In this tutorial we shall look at a method of calculating and displaying the Span to Depth ratio for steel primary and secondary beams. In early scheme design of a steel structure many engineers like to use the span to depth ratio to size members assuming a uniform loading across the beam.
Revit can be used to calculate and display the Span to Depth Ratio by creating a shared parameter and making a simple formula. Typically, a span to depth ratio of 13-15 is used for primary beams and 18-20 for secondary beams. In the following tutorial I will edit a UB family, add a shared parameter and then use the value of this and the structural usage to activate certain colours with filters. The image below shows the filters colouring, green is OK, red is over the limit and yellow is under the limit. To follow this tutorial, you will need Revit 2016 or later.
The first step is to create a shared parameter, this needs to be shared as this may need to appear in a schedule or be taggable. On the Manage Ribbon click the Shared Parameters command as shown below.
If you already have a Shared Parameter file, then click the New Parameter command as shown below. If everything is inactive, then you will need to create a new parameter file by clicking the Create button.
You will then be presented with the Parameter Properties Dialog. I am naming the new parameter SDR (Span to Depth Ratio) but you can use something else if you prefer. You will need to ensure that the new parameter is created as a Number. Click OK to both dialog boxes. Your new Shared Parameter is now ready for use.
Next you edit a Universal Beam family (or other section type for non-UK members). In the Project Browser, open the families folder and browse to Structural Framing. Below I am adding the parameter to UB-Universal Beams, but you can add this to any Section you require.
Right Click over the family and select edit. You are now in the Family Editor. On the Home Ribbon click the Family Types command as shown below
In the Family Types Dialog box click the New Parameter command as shown below.
In the Parameter Properties Dialog click the Shared Parameter radio button and then select the Select button as shown below.
Select your new SDR parameter and click OK. You now need to set the new parameter to Instance and group the parameter under Structural Analysis. Click OK. You should now see your new parameter in the Structural Analysis group.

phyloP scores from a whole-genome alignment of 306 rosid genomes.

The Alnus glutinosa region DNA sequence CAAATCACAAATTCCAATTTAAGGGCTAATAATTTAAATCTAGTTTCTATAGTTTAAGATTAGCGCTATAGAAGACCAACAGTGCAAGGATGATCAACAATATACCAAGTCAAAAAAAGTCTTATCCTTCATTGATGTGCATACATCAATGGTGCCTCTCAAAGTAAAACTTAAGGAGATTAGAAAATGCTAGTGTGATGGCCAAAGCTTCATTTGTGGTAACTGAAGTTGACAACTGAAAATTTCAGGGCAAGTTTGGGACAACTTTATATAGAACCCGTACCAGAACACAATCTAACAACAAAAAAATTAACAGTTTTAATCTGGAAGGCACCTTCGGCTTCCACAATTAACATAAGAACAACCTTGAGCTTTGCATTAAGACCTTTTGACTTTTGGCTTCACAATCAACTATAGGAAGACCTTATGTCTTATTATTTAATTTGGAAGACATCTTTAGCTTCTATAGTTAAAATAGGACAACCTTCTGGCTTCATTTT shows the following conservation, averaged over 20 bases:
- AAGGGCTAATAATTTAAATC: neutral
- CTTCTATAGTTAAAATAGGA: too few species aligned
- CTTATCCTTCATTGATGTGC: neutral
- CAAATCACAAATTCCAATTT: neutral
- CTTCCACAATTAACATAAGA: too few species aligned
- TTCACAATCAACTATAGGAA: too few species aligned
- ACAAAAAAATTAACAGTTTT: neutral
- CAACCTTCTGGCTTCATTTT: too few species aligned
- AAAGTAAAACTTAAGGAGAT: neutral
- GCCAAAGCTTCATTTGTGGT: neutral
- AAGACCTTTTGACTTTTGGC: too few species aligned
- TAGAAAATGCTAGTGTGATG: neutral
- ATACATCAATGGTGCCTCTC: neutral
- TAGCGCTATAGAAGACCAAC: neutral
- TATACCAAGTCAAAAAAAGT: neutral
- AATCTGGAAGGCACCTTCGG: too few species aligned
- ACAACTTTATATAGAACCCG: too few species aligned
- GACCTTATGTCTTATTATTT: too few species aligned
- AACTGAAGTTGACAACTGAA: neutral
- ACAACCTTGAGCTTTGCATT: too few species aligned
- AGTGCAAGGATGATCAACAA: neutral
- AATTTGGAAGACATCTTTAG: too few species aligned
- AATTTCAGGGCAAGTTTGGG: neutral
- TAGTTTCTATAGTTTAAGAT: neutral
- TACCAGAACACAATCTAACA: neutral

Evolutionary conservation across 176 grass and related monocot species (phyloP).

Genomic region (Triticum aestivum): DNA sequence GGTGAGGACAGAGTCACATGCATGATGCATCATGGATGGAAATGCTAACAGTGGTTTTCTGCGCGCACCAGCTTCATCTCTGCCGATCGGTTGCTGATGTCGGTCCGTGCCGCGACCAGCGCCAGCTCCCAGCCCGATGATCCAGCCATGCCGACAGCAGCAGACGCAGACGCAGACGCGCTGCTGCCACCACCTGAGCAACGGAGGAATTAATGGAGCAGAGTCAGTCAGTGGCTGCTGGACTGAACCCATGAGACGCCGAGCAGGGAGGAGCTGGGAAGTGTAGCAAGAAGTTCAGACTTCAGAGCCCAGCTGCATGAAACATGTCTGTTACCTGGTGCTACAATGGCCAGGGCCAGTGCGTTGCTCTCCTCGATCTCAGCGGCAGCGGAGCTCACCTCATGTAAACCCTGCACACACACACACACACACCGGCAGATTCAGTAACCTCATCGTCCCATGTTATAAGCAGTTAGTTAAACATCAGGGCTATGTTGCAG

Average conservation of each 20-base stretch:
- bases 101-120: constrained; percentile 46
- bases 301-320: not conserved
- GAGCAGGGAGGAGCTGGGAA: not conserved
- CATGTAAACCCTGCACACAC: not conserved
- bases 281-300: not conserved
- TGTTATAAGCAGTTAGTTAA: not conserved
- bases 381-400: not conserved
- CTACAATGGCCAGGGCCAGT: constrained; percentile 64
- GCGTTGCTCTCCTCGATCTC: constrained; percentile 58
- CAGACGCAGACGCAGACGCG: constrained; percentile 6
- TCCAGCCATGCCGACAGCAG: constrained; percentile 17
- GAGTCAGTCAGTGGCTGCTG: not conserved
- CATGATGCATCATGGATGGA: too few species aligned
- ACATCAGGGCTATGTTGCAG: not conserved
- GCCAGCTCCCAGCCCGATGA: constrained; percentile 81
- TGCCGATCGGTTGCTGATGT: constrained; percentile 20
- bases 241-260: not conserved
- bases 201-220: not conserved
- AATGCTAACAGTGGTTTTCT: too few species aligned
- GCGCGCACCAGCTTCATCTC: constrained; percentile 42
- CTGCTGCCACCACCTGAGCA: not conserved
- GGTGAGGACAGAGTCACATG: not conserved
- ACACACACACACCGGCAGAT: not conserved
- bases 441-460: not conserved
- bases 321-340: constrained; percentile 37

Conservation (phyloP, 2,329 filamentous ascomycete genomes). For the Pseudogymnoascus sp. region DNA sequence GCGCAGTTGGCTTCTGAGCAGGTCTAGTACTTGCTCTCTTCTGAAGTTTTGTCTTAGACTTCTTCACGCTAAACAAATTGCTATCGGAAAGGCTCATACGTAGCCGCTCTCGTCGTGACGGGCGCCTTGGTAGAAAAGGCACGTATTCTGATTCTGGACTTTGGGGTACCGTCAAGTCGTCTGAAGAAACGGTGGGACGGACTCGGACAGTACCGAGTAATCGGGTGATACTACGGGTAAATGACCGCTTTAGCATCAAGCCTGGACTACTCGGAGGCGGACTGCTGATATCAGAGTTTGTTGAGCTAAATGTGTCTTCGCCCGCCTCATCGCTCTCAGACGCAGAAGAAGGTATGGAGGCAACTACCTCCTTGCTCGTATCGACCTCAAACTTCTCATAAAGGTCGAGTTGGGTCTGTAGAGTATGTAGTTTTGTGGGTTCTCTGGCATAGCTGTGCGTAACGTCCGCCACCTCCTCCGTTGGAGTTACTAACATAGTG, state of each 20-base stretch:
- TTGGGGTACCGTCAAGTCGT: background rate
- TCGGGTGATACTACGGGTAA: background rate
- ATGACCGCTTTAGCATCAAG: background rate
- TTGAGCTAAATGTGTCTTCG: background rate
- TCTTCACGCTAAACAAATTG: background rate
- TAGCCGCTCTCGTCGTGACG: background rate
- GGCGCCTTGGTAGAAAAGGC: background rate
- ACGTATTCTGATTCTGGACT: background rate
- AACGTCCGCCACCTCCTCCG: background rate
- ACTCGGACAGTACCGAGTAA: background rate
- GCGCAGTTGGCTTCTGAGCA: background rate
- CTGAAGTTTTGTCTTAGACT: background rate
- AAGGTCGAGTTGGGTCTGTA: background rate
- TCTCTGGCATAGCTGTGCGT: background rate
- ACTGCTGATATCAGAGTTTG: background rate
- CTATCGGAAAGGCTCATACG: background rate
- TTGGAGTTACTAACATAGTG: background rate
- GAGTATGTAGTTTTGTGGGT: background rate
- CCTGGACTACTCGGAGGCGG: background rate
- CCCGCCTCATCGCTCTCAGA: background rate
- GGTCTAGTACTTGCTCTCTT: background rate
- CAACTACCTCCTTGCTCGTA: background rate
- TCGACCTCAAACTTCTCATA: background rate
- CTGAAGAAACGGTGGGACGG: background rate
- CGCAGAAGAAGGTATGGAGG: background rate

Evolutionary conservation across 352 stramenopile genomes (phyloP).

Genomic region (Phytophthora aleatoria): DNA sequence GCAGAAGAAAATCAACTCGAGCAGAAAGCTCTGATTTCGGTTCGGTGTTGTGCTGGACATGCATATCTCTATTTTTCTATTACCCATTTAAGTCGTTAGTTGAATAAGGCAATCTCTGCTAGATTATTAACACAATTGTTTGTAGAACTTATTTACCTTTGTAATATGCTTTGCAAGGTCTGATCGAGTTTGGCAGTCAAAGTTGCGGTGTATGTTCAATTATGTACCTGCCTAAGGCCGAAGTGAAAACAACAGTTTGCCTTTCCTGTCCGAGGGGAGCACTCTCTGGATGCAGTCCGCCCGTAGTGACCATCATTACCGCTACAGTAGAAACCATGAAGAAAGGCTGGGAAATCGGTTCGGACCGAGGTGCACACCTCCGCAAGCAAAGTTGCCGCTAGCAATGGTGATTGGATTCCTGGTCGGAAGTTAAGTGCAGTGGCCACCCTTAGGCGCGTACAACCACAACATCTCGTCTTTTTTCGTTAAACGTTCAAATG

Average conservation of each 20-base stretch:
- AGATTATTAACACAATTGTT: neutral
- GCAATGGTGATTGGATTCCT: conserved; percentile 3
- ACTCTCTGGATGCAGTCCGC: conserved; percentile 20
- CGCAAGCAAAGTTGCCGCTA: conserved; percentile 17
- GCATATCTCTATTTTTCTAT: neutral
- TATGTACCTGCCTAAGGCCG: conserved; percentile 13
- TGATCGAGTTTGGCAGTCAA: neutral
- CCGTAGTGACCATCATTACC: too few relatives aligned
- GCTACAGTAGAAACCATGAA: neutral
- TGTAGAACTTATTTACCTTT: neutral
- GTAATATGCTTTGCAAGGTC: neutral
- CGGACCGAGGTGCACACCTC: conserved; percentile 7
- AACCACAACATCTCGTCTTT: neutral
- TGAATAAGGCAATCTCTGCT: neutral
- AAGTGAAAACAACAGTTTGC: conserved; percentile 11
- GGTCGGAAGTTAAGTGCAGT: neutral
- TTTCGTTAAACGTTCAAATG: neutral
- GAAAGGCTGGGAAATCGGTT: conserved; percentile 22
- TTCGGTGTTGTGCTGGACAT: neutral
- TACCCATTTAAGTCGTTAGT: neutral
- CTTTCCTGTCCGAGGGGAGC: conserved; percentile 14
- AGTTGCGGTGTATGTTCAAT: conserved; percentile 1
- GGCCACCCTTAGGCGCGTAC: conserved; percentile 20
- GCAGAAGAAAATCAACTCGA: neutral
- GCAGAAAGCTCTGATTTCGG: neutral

Create the following formula. round(Length/Height)
This will take the length of the beam and divide this by the section height. Note that the section height appears under the Structural Section Geometry group. We then round this number to get a ratio value. Save your new family and repeat for other families where you want to calculate the span to depth ratio.
Next you create a project parameter for your Span to Depth Ratio. This will enable you to create a filter. On the Manage ribbon click the Project Parameter button as shown below.
In the Project Parameter dialog, click the Add command. You will then see the Parameter Properties dialog as shown below. Configure the dialog by selecting Shared Parameter, select your SDR parameter and then click OK. Make sure that Instance is checked, group the parameter under Structural Analysis and check the category, Structural Framing. Click OK.
You now complete the last step to create a series of filters to colour the beams by their span to depth ratio. In this example you create a filter for secondary framing. You need to ensure that you have secondary framing in your project for testing. In a Project with the edited families that you have created in the steps above, open the Visibility/Graphics Override dialog and select the Filters Tab as shown below.
In the Filters tab click the Edit/New Button at the bottom of the dialog box. In the Filters Dialog box select the New command in the bottom left as shown in the image below.
In the Filter Name dialog box type Secondary Framing – Span/Depth OK.
You can now set the Category, Structural Framing and then set the AND rules to the following. ADR is greater that or equal to 18 AND SDR is less than or equal to 20 AND Structural Usage equal Purlin. Note that the Structural Usage may have differing terminology depending on the regional settings and template applied. Click OK.
You now select the Add command to add your new filter into the Visibility/Graphic Overrides Dialog.
You can then add green to override the linework and for extra impact add a solid green shade to the members. Anything that displays green is now in the correct span to depth range.
Once the filter has been set your secondary framing will appear green when the correct span to depth ratio is achieved. Note that you can create additional filters to show members that exceed and are too deep. You can also colour the SDR values in a structural framing schedule.
Hope you find this useful? I will try and create a tutorial video when I have some time.